[openstack-dev] [nova] bug triage experimentation

Ben Nemec openstack at nemebean.com
Wed Jun 28 14:33:28 UTC 2017

On 06/23/2017 11:52 AM, Sean Dague wrote:
> The Nova bug backlog is just over 800 open bugs, which while
> historically not terrible, remains too large to be collectively usable
> to figure out where things stand. We've had a few recent issues where we
> just happened to discover upgrade bugs filed 4 months ago that needed
> fixes and backports.
> Historically we've tried to just solve the bug backlog with volunteers.
> We've had many a brave person dive into here, and burn out after 4 - 6
> months. And we're currently without a bug lead. Having done a big giant
> purge in the past
> (http://lists.openstack.org/pipermail/openstack-dev/2014-September/046517.html)
> I know how daunting this all can be.
> I don't think that people can currently solve the bug triage problem at
> the current workload that it creates. We've got to reduce the smart
> human part of that workload.
> But, I think that we can also learn some lessons from what active github
> projects do.
> #1 Bot away bad states
> There are known bad states of bugs - In Progress with no open patch,
> Assigned but not In Progress. We can just bot these away with scripts.
> Even better would be to react immediately on bugs like those, that helps
> to train folks how to use our workflow. I've got some starter scripts
> for this up at - https://github.com/sdague/nova-bug-tools

Just saw the update on https://bugs.launchpad.net/nova/+bug/1698010 and 
I don't agree that assigned but not in progress is an invalid state.  If 
it persists for a period of time then sure, but to me assigning yourself 
a bug is a signal that you're working on it and nobody else needs to. 
Otherwise you end up with multiple people working a bug without 
realizing someone else already was.  I've seen that happen more than once.

Would it be possible to only un-assign such bugs if they've been in that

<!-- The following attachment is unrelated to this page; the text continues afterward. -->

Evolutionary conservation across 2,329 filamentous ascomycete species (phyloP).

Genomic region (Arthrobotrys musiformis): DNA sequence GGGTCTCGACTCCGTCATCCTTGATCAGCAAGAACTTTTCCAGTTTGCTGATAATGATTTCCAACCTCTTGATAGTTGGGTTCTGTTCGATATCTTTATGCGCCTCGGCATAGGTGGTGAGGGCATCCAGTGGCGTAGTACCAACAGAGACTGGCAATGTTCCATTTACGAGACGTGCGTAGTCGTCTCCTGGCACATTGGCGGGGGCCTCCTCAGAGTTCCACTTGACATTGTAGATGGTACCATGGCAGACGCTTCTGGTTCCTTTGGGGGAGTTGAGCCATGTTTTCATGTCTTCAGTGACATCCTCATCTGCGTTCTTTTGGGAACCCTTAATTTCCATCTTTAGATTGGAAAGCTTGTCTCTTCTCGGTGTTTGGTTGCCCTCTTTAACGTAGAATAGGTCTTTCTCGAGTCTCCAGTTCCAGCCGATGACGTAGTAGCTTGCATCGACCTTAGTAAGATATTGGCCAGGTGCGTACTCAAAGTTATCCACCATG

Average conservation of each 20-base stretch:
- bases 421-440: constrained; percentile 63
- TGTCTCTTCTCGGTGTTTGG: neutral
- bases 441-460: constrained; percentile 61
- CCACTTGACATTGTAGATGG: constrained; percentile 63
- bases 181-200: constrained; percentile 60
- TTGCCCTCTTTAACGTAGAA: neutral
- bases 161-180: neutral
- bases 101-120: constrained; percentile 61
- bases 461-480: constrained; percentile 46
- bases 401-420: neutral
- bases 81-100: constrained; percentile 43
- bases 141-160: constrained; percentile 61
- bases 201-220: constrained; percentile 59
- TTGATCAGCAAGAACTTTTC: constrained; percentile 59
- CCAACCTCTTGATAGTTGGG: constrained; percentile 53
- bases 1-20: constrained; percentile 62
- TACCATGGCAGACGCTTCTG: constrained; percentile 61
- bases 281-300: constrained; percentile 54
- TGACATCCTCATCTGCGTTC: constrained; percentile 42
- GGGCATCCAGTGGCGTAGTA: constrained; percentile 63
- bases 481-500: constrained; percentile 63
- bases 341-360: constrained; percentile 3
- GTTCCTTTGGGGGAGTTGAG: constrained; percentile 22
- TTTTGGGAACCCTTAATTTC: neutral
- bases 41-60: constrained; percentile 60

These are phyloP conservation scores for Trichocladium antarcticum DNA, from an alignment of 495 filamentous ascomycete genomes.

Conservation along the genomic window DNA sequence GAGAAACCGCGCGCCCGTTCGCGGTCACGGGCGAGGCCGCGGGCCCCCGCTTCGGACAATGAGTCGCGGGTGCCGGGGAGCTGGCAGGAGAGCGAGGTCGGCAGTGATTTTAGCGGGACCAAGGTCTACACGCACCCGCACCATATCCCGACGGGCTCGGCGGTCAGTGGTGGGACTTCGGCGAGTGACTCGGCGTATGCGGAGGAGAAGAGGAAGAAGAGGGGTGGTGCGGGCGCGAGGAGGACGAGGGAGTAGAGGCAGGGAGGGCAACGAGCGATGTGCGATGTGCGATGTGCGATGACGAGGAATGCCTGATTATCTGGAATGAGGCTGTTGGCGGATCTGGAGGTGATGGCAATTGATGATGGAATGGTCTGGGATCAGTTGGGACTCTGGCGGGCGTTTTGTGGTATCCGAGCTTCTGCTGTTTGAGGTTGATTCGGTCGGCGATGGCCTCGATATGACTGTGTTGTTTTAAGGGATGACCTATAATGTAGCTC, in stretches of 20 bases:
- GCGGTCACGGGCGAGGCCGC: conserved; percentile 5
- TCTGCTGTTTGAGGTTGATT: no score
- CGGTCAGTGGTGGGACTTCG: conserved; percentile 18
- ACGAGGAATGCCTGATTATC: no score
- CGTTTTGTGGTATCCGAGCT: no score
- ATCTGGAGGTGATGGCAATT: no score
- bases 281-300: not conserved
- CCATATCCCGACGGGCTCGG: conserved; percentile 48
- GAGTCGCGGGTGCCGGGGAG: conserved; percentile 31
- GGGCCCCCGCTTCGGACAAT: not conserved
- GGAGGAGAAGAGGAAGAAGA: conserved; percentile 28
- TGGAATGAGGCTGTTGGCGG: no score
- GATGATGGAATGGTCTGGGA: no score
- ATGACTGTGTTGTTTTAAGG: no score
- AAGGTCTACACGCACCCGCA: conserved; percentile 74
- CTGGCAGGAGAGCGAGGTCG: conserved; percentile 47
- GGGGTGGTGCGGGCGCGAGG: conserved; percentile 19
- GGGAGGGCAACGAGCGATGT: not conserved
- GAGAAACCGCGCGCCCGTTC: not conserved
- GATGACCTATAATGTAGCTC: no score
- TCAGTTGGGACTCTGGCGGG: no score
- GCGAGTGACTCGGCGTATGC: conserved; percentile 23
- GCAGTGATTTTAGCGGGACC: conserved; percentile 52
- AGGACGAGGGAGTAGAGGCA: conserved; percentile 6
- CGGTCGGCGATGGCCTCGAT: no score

state for a week?  At that point it seems safe to say the assignee has 
either moved on or that the bug is tricky and additional input would be 
useful anyway.

Otherwise, big +1 to a bug bot.  I need to try running it against the 
~700 open TripleO bugs...

> #2 Use tag based workflow
> One lesson from github projects, is the github tracker has no workflow.
> Issues are openned or closed. Workflow has to be invented by every team
> based on a set of tags. Sometimes that's annoying, but often times it's
> super handy, because it allows the tracker to change workflows and not
> try to change the meaning of things like "Confirmed vs. Triaged" in your
> mind.
> We can probably tag for information we know we need at lot easier. I'm
> considering something like
> * needs.system-version
> * needs.openstack-version
> * needs.logs
> * needs.subteam-feedback
> * has.system-version
> * has.openstack-version
> * has.reproduce
> Some of these a bot can process the text on and tell if that info was
> provided, and comment how to provide the updated info. Some of this
> would be human, but with official tags, it would probably help.
> #3 machine assisted functional tagging
> I'm playing around with some things that might be useful in mapping new
> bugs into existing functional buckets like: libvirt, volumes, etc. We'll
> see how useful it ends up being.
> #4 reporting on smaller slices
> Build some tooling to report on the status and change over time of bugs
> under various tags. This will help visualize how we are doing
> (hopefully) and where the biggest piles of issues are.
> The intent is the normal unit of interaction would be one of these
> smaller piles. Be they the 76 libvirt bugs, 61 volumes bugs, or 36
> vmware bugs. It would also highlight the rates of change in these piles,
> and what's getting attention and what is not.
> This is going to be kind of an ongoing experiment, but as we currently
> have no one spear heading bug triage, it seemed like a good time to try
> this out.
> Comments and other suggestions are welcomed. The tooling will have the
> nova flow in mind, but I'm trying to make it so it takes a project name
> as params on all the scripts, so anyone can use it. It's a little hack
> and slash right now to discover what the right patterns are.
> 	-Sean

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